Unlike the backtracking New Jersey Assemblywoman who withdrew her proposal for mandatory bicycle licenses, City Councilman Eric Ulrich (R-Queens) is serious about his bill, and he says there's support for it in the City Council. Reached by phone, Ulrich elaborated on his proposal, which he cautions hasn't been officially drafted or introduced yet. "This is so premature," Ulrich tells us. "I have no specifics about what it will look like. But I imagine that when it is finalized I'll gain a number of co-sponsors. Many of my colleagues feel similarly and will be supportive." But it's not that premature—Ulrich hopes to introduce the legislation on February 2nd.

We asked Ulrich how such a law might affect tourists visiting NYC with their bikes, and he said, "I can't legislate for people that are outside of my jurisdiction. I'm sure it will be addressed in the final copy of the bill. It would be tough to tell people outside the city what to do." Ulrich also stressed that the proposal would only apply to adults:

I'm not looking to harass kiddies on tricycles. And I'm not trying to say that if you're in the park you need a permit. But if you're 18 and use city streets, you should be accountable, just like if you own a car you need to get registered and get a license and insurance. I'm not going that far; we just need to get a handle on a situation that is out of control. I think it will improve safety for everybody if bicyclists get a registration sticker that they pay $3 for or whatever is for five or ten years. This is not a revenue generator. We have a law on the books in the city that says that the cost of the application can not exceed to cost of printing and processing it.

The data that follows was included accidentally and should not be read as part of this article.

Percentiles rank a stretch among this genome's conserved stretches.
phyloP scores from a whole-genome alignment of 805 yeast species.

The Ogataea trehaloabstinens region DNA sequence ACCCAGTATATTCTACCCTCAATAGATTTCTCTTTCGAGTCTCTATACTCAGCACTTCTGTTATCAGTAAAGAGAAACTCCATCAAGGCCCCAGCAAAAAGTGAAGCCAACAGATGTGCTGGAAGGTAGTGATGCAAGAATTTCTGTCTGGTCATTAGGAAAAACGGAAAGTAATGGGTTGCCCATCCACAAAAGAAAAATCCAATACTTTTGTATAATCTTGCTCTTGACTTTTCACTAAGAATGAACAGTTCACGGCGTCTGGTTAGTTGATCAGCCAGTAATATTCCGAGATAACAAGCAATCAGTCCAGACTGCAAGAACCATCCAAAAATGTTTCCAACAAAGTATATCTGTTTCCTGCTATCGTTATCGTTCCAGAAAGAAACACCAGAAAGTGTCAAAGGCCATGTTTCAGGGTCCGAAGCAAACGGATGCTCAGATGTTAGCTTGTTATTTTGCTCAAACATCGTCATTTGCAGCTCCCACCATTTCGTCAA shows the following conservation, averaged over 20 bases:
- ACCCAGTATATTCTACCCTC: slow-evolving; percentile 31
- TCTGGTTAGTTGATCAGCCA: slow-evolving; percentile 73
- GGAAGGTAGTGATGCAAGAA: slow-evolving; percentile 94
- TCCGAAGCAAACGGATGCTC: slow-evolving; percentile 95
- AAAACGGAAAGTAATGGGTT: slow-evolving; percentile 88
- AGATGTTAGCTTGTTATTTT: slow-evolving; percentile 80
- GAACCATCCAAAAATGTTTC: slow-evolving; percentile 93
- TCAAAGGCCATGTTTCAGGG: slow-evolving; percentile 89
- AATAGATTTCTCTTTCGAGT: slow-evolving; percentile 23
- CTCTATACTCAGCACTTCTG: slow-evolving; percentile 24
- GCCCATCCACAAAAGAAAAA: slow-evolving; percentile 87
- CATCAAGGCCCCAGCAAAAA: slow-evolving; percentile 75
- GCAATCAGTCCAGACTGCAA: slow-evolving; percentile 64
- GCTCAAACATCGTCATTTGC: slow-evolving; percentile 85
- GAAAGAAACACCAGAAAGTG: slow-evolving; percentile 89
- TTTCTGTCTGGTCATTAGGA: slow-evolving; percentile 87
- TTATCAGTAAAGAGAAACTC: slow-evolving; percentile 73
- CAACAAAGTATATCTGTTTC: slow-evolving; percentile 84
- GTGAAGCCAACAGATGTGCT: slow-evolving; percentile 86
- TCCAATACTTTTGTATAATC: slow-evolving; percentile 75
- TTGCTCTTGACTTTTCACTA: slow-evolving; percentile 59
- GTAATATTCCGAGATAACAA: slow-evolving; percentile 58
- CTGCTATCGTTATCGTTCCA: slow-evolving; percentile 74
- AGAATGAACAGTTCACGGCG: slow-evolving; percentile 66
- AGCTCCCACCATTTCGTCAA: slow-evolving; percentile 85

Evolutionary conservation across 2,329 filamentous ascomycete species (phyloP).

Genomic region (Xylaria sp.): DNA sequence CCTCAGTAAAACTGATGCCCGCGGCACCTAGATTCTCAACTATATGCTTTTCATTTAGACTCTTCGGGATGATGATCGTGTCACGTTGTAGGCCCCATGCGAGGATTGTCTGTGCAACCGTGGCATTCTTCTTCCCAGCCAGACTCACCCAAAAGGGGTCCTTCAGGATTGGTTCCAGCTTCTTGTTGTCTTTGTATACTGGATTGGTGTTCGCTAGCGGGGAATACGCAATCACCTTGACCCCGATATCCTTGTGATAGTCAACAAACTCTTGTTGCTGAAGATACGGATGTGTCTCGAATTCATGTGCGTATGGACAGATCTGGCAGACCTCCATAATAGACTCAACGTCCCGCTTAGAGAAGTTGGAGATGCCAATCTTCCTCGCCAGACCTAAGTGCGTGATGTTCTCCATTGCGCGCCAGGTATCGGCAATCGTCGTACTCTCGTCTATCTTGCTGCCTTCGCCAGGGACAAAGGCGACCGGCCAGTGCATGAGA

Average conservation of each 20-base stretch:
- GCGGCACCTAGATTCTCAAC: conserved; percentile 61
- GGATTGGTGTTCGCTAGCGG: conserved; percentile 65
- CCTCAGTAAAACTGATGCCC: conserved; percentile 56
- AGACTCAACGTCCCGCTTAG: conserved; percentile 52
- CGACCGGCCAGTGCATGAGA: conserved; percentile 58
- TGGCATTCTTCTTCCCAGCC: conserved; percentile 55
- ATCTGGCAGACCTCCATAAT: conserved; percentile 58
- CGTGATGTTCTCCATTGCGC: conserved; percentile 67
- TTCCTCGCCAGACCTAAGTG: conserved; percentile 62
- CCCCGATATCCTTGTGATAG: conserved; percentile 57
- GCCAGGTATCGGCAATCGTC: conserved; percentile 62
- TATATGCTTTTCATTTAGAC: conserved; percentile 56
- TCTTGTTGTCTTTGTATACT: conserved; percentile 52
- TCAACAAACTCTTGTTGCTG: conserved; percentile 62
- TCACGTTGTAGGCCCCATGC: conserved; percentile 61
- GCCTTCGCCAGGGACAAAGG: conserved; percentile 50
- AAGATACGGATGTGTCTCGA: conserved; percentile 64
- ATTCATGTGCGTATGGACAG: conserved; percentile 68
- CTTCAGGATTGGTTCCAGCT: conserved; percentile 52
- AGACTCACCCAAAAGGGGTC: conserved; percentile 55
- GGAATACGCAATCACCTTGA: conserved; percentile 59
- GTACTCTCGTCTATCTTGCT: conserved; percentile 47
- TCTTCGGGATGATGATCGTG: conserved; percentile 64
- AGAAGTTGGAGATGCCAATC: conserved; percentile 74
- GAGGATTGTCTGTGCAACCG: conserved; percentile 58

I have never, never seen a cop car pull over a bicyclist for running through a red light. I wish they would, because those are the ones who are creating problems every day in the city. If these people are not obeying traffic laws, they should be held accountable

We also asked Ulrich if his proposal contradicts the traditionally Republican goal of smaller government and less bureaucracy. "Absolutely not," says Ulrich. "This is the reality of the situation we're in, given the large number of people on bikes. And frankly, it's amazing this hasn't been passed already. The people on bicycles brought this on themselves by behaving this way. Nobody has the right to get in their car and drive however they want.

"I don't think this is big government trying to figure out who owns a mountain bike, that's silly. We're not trying to make money off the deal. I'm not against cycling. I think it's environmentally friendly. But they share the roads with drivers and pedestrians and they have a responsibility to follow the same laws."